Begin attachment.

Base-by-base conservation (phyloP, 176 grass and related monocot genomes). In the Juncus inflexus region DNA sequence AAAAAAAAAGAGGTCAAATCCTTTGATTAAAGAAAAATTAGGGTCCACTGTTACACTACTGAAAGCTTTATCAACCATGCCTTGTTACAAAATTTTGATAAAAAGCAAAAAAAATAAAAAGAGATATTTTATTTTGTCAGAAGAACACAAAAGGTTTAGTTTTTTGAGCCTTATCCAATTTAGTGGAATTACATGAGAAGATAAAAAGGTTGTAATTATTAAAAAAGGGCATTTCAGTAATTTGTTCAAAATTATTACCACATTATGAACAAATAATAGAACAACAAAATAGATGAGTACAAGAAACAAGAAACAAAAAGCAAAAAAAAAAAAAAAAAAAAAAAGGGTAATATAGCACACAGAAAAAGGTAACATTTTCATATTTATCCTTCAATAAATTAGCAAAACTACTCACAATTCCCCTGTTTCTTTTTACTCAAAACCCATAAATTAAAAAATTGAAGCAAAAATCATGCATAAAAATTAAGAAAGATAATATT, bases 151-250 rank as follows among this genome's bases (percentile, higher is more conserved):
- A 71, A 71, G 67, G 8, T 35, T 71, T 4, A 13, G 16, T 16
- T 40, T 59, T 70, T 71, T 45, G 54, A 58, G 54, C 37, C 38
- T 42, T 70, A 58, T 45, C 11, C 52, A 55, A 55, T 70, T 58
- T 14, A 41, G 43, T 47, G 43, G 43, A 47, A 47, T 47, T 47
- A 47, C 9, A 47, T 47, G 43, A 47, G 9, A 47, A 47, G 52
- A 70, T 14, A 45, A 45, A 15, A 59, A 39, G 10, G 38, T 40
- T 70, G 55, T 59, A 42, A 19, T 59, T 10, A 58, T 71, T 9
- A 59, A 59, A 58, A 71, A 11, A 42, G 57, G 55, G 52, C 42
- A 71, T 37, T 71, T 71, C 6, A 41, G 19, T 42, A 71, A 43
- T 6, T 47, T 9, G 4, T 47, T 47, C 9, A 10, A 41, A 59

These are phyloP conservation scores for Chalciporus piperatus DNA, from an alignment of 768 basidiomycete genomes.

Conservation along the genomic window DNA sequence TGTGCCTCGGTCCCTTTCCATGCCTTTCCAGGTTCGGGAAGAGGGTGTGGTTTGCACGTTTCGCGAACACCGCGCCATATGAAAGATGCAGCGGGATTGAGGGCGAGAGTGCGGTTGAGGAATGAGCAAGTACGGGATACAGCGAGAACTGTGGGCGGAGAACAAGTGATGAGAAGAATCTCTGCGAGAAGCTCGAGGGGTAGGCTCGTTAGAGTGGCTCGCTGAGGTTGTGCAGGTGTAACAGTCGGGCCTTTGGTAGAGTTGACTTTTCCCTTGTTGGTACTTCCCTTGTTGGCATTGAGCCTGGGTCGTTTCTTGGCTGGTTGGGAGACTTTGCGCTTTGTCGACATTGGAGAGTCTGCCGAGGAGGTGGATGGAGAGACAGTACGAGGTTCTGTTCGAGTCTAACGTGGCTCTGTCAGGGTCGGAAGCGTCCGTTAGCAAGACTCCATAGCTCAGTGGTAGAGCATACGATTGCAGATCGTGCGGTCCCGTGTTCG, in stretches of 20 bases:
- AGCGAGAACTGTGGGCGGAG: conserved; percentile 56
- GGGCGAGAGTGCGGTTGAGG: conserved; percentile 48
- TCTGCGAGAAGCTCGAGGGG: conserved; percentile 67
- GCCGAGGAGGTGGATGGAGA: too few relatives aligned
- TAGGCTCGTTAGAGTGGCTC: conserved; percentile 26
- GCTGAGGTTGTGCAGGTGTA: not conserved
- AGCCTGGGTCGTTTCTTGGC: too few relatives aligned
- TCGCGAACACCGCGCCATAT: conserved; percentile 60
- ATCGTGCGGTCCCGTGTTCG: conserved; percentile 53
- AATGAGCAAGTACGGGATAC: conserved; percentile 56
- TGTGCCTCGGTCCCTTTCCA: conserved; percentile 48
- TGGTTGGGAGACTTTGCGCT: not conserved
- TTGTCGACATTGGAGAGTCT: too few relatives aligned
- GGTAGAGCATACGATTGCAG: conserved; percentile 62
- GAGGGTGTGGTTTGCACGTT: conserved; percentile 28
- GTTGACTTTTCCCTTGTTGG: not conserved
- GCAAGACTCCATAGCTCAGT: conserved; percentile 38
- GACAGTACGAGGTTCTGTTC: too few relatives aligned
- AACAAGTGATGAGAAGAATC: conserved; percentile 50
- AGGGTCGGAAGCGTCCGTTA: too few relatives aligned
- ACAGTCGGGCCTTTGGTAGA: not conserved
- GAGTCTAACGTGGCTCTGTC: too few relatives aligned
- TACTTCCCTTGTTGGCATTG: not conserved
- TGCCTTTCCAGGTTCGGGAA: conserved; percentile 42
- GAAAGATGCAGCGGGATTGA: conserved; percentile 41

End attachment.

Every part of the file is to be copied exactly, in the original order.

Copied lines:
Base-by-base conservation (phyloP, 176 grass and related monocot genomes). In the Juncus inflexus region DNA sequence AAAAAAAAAGAGGTCAAATCCTTTGATTAAAGAAAAATTAGGGTCCACTGTTACACTACTGAAAGCTTTATCAACCATGCCTTGTTACAAAATTTTGATAAAAAGCAAAAAAAATAAAAAGAGATATTTTATTTTGTCAGAAGAACACAAAAGGTTTAGTTTTTTGAGCCTTATCCAATTTAGTGGAATTACATGAGAAGATAAAAAGGTTGTAATTATTAAAAAAGGGCATTTCAGTAATTTGTTCAAAATTATTACCACATTATGAACAAATAATAGAACAACAAAATAGATGAGTACAAGAAACAAGAAACAAAAAGCAAAAAAAAAAAAAAAAAAAAAAAGGGTAATATAGCACACAGAAAAAGGTAACATTTTCATATTTATCCTTCAATAAATTAGCAAAACTACTCACAATTCCCCTGTTTCTTTTTACTCAAAACCCATAAATTAAAAAATTGAAGCAAAAATCATGCATAAAAATTAAGAAAGATAATATT, bases 151-250 rank as follows among this genome's bases (percentile, higher is more conserved):
- A 71, A 71, G 67, G 8, T 35, T 71, T 4, A 13, G 16, T 16
- T 40, T 59, T 70, T 71, T 45, G 54, A 58, G 54, C 37, C 38
- T 42, T 70, A 58, T 45, C 11, C 52, A 55, A 55, T 70, T 58
- T 14, A 41, G 43, T 47, G 43, G 43, A 47, A 47, T 47, T 47
- A 47, C 9, A 47, T 47, G 43, A 47, G 9, A 47, A 47, G 52
- A 70, T 14, A 45, A 45, A 15, A 59, A 39, G 10, G 38, T 40
- T 70, G 55, T 59, A 42, A 19, T 59, T 10, A 58, T 71, T 9
- A 59, A 59, A 58, A 71, A 11, A 42, G 57, G 55, G 52, C 42
- A 71, T 37, T 71, T 71, C 6, A 41, G 19, T 42, A 71, A 43
- T 6, T 47, T 9, G 4, T 47, T 47, C 9, A 10, A 41, A 59

These are phyloP conservation scores for Chalciporus piperatus DNA, from an alignment of 768 basidiomycete genomes.

Conservation along the genomic window DNA sequence TGTGCCTCGGTCCCTTTCCATGCCTTTCCAGGTTCGGGAAGAGGGTGTGGTTTGCACGTTTCGCGAACACCGCGCCATATGAAAGATGCAGCGGGATTGAGGGCGAGAGTGCGGTTGAGGAATGAGCAAGTACGGGATACAGCGAGAACTGTGGGCGGAGAACAAGTGATGAGAAGAATCTCTGCGAGAAGCTCGAGGGGTAGGCTCGTTAGAGTGGCTCGCTGAGGTTGTGCAGGTGTAACAGTCGGGCCTTTGGTAGAGTTGACTTTTCCCTTGTTGGTACTTCCCTTGTTGGCATTGAGCCTGGGTCGTTTCTTGGCTGGTTGGGAGACTTTGCGCTTTGTCGACATTGGAGAGTCTGCCGAGGAGGTGGATGGAGAGACAGTACGAGGTTCTGTTCGAGTCTAACGTGGCTCTGTCAGGGTCGGAAGCGTCCGTTAGCAAGACTCCATAGCTCAGTGGTAGAGCATACGATTGCAGATCGTGCGGTCCCGTGTTCG, in stretches of 20 bases:
- AGCGAGAACTGTGGGCGGAG: conserved; percentile 56
- GGGCGAGAGTGCGGTTGAGG: conserved; percentile 48
- TCTGCGAGAAGCTCGAGGGG: conserved; percentile 67
- GCCGAGGAGGTGGATGGAGA: too few relatives aligned
- TAGGCTCGTTAGAGTGGCTC: conserved; percentile 26
- GCTGAGGTTGTGCAGGTGTA: not conserved
- AGCCTGGGTCGTTTCTTGGC: too few relatives aligned
- TCGCGAACACCGCGCCATAT: conserved; percentile 60
- ATCGTGCGGTCCCGTGTTCG: conserved; percentile 53
- AATGAGCAAGTACGGGATAC: conserved; percentile 56
- TGTGCCTCGGTCCCTTTCCA: conserved; percentile 48
- TGGTTGGGAGACTTTGCGCT: not conserved
- TTGTCGACATTGGAGAGTCT: too few relatives aligned
- GGTAGAGCATACGATTGCAG: conserved; percentile 62
- GAGGGTGTGGTTTGCACGTT: conserved; percentile 28
- GTTGACTTTTCCCTTGTTGG: not conserved
- GCAAGACTCCATAGCTCAGT: conserved; percentile 38
- GACAGTACGAGGTTCTGTTC: too few relatives aligned
- AACAAGTGATGAGAAGAATC: conserved; percentile 50
- AGGGTCGGAAGCGTCCGTTA: too few relatives aligned
- ACAGTCGGGCCTTTGGTAGA: not conserved
- GAGTCTAACGTGGCTCTGTC: too few relatives aligned
- TACTTCCCTTGTTGGCATTG: not conserved
- TGCCTTTCCAGGTTCGGGAA: conserved; percentile 42
- GAAAGATGCAGCGGGATTGA: conserved; percentile 41